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Ev'o bearded sages baild the buy;
And all bui Plato gaz'd with joy.
For he, deep judging sage, beheld
With pain the triumphs of the field.
And when the charioteer drew nigh,
And, flush,d with hope, bad caught his eye,
“Alas! unhappy youth,” he cry'u.
“Expect no praise from me," (and sigh'd,)
"With indignation I survey
Such skill aod jurigment thrown away:
The time profusely squander'd there,
Oo vulgar aris beneath thy care,
If well employ'd, at leds expeose,
Had taught inee honour, virtue, sense;
And rais'd thee from a coach mao's face
To govern men, aod guide the state.”

WHITEHEAD.

SECTION V. Discourse between Adam and Eve, retiring to reste Now caine still ev'ning on, and twilight gray Had in her sober liv'ry all things clad. Silence accompanied ; for beast and bird, They to their grassy couch, these to their nests Were slank; all but the wakeful nighingale. She all oight long her a 'rous descart sung: Silence was pleas'd. Now glow'd the firmament With liviog sapphires : Hesperus, that led The starry host, rode brightest, till the moon, Rising in clouded majesty, at length, Apparent queen, unveil'd her peerless liglit, And o'er the dark her silver mantle threw.

When Adam thus to Eve : "Fair consort, th' hour Of night, and all things now retiråd to rest, Mind us of like repose; since God hath set Labour and rest, as day and night, to men Successive; and the timely dew of sleep, Now falliog with soft slumb’rous weight, inclines Our eye-lids. Other creatures all day long

Rove idle unemploy'd, and less need rest :
Man hatli his daily work of body or of mind
Appointed, which declares his dignity,
And the regard of heaven on all his ways;
While other animals unactive range,
And of their doings God takes no account.
To-morrow, ere fresh morning streak the east
With tresh approach of light we must be risen,
And at our present labour; to reform
Yon flow'ry arbours, yooder alleys green,
Our walk at avon with branches

overgrowni,
That mock our scant manuring, and require
More hands than ours to lop their warton growth.
Those blossotos also), and those dropping gums,
That lie bestrown, unsightly and uosinooth,
Ask riddance, if we mean to tread with ease.
Meanwhile, as nature wills, night bids us rest."

To whom thus Eve, with perfect beauty adorn'd:
“My author and disposer, what thou bidst
Unargu'd I obey; so God ordaing.
With thee conversing i froget all time;
All seasons and their change, all please alike.
Sweet is the breath of moro, her rising sweet,
With charm of earliest birds; pleasant the sun
When first on this delightful land he spreads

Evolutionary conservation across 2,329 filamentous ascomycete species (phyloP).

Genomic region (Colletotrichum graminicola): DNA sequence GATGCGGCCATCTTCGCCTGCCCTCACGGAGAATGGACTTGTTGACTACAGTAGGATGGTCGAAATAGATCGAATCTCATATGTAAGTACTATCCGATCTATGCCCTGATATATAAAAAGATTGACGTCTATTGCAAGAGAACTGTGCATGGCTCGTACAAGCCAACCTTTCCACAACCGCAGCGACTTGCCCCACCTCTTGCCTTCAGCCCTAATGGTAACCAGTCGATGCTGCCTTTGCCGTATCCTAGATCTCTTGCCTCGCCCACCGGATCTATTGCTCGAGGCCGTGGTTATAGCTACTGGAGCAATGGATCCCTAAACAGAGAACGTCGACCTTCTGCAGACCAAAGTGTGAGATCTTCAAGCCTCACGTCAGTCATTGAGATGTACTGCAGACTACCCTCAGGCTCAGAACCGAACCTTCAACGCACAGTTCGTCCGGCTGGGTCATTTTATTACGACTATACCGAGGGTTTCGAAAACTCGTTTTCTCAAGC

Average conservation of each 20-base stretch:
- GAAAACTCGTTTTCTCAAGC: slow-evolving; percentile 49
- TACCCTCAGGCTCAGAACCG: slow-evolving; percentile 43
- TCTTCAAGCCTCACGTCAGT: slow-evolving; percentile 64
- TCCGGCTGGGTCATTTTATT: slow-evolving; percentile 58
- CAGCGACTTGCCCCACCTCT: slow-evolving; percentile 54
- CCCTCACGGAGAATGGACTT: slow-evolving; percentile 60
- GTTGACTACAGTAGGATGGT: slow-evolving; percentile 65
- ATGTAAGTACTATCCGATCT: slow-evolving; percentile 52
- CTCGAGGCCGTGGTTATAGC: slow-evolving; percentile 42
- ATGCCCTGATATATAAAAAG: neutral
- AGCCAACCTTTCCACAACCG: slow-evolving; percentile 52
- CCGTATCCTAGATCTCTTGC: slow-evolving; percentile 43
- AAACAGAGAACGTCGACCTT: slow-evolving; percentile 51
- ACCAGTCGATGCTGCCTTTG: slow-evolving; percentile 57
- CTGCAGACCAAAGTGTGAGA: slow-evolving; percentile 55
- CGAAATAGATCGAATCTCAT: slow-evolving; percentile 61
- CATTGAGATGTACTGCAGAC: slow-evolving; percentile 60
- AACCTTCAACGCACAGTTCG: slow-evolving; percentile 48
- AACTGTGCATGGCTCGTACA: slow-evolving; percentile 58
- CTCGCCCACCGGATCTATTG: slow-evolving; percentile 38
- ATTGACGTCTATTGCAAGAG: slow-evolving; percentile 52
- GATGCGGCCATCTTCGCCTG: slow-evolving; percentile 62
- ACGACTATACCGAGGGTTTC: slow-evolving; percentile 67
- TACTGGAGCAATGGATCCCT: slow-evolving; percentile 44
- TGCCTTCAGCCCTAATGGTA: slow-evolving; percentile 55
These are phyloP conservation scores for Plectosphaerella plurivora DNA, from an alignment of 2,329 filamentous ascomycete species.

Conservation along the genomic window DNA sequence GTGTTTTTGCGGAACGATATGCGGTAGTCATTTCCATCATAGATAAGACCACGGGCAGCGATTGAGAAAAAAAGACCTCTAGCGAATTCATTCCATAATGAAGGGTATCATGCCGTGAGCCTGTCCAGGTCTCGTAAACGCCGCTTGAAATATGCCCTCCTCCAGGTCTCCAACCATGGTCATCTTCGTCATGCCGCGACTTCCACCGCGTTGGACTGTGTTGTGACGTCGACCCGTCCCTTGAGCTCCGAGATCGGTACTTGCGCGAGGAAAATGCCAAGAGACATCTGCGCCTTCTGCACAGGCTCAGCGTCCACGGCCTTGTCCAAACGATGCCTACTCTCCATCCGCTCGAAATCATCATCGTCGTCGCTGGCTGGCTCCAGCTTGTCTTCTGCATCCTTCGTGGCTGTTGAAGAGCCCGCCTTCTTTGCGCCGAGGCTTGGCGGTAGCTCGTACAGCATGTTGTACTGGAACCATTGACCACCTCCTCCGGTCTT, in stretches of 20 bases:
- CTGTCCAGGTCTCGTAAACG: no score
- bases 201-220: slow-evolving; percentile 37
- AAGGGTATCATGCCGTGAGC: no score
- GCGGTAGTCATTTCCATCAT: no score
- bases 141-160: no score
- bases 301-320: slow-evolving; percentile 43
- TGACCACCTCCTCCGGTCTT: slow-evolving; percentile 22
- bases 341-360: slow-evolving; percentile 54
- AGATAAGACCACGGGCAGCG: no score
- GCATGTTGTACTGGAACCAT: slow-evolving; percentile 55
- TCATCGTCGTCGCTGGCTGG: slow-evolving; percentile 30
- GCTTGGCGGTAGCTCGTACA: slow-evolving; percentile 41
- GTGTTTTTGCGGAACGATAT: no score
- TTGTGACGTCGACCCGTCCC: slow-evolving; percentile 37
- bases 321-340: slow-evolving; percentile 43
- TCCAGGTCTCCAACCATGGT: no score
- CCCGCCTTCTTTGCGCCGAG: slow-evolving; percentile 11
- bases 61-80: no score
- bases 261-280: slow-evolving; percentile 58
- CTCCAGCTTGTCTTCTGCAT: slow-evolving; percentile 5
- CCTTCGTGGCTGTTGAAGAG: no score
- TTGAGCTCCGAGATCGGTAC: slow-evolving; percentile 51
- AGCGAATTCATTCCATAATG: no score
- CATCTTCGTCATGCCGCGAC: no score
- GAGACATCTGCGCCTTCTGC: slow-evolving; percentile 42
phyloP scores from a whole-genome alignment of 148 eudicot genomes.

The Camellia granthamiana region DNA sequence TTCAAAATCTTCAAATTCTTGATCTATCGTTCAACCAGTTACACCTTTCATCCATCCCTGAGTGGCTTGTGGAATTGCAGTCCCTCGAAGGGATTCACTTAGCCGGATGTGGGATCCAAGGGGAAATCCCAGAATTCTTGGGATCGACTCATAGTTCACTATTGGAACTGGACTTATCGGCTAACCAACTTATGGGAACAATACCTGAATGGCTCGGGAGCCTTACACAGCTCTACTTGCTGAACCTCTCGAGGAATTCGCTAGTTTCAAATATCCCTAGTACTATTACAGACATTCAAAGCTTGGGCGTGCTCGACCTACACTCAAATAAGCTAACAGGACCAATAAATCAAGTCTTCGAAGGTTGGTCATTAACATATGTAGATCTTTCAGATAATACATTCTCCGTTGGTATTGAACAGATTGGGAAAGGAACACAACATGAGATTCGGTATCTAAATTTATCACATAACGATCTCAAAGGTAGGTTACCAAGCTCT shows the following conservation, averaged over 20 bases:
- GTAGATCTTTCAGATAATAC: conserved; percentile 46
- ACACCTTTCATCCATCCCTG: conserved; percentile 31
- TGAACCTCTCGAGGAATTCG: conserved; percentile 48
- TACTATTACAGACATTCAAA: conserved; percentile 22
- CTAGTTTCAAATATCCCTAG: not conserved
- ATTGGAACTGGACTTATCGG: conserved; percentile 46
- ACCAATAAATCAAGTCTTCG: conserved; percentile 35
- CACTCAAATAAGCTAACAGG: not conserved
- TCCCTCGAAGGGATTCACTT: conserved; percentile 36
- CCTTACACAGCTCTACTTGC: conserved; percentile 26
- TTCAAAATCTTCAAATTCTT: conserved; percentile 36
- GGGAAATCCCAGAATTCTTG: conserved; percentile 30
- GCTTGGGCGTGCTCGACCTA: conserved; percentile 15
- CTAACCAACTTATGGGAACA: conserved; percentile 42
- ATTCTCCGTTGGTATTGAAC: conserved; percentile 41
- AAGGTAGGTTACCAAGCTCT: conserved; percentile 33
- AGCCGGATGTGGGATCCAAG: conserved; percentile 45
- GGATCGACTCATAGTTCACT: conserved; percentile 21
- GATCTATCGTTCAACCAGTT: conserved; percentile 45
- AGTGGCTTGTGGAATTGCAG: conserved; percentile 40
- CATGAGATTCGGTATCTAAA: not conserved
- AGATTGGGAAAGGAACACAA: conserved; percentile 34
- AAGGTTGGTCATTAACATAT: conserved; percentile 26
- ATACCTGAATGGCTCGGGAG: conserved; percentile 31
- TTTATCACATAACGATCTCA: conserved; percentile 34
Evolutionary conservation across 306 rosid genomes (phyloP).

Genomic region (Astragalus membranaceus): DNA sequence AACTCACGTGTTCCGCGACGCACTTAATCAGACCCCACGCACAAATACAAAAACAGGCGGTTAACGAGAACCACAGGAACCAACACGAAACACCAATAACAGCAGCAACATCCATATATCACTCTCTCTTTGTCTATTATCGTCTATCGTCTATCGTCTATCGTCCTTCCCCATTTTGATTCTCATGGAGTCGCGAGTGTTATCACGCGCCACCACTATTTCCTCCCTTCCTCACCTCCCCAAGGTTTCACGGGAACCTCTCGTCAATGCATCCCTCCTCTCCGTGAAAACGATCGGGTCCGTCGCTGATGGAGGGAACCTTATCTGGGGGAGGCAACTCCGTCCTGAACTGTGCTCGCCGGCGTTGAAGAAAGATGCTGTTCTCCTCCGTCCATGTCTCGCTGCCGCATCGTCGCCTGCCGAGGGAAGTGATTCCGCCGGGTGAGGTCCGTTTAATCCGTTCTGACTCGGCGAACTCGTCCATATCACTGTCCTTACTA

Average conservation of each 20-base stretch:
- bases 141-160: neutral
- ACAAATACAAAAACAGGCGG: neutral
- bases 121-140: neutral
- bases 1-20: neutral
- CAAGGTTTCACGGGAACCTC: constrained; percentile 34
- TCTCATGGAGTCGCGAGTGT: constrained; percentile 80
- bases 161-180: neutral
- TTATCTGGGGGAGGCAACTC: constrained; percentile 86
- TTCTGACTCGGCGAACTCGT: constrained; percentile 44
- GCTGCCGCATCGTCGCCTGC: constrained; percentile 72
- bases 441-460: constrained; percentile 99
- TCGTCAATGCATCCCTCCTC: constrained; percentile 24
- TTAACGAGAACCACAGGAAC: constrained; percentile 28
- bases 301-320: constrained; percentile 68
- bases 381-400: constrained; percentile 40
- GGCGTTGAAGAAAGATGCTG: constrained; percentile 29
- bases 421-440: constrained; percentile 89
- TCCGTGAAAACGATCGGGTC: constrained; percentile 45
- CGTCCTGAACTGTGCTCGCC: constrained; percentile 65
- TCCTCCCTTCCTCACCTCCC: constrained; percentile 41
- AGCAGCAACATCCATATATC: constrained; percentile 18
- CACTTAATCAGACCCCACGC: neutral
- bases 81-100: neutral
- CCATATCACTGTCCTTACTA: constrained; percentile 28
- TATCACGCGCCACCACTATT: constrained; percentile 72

His orient beams, on herb, tree, fruit and flow'r,
Glist’oing with dew; fragrant the fertile earth
After soft show'rs; and sweet the comiog on
Of greatful evening mild; then silent night,
With this her soleina bird, and this fair moon,
And these the gems of heav'n, her starry traio :
But neither breath of morn, when she ascends
With charm of earliest bırds; nor risiog sun
On this delightful'land; nor herb, fruit, flow'r
Glist'ring with dew; nor fragrance after showr's;
Nor grateful evening mild ; nor 'sitept night
With this fer solemn bird; nor walk by moon,
Or glitt'ring star light, - without thee is sweet.
But wherefore all night long shine these i for whom
This glorious sight, when sleep hath shut all eyes P"?

To whom our genʻral ancestor reply'd . “Daughter of God and man, accomplish'd Eve, These have their course to finish round the earth, By morrow evining; and from land to land, In order, through to nations yet unborn, Ministring light preparód, they set and rise ; Lest total darkness whould by night regain Her old possession, and extinguish life In nature and all things : which these soft fires Not only enlighten, but with kindly beat Of various influence, foment and warm, Temper or nourish ; or in part shed down Their stellar virtue on all kinds that grow On earth, made hereby apter to receive Perfection from the sun's more potent ray. These then, though unbeheld in deep of night, Shine not in vain; nor think, though men were none, That heaven would want spectators, God wabt praise : Millions of spiritual creatures walk the earth Unseen, both when we wake, and when we sleep. All these with ceasless praise his works behold, Both day and night. llow often, from the steep Of echoing hill or thicket, have we heard Celestial voices to the midnight air, Sole, of responsive each to others' note, Singing their great Creator? Oft in bands, While they keep watch, or nightly rounding walk With heav'nly touch of instrumental sounds, In full harmonic'hamber join'd, their songs Divide the night, and lift our thoughts to hearin,"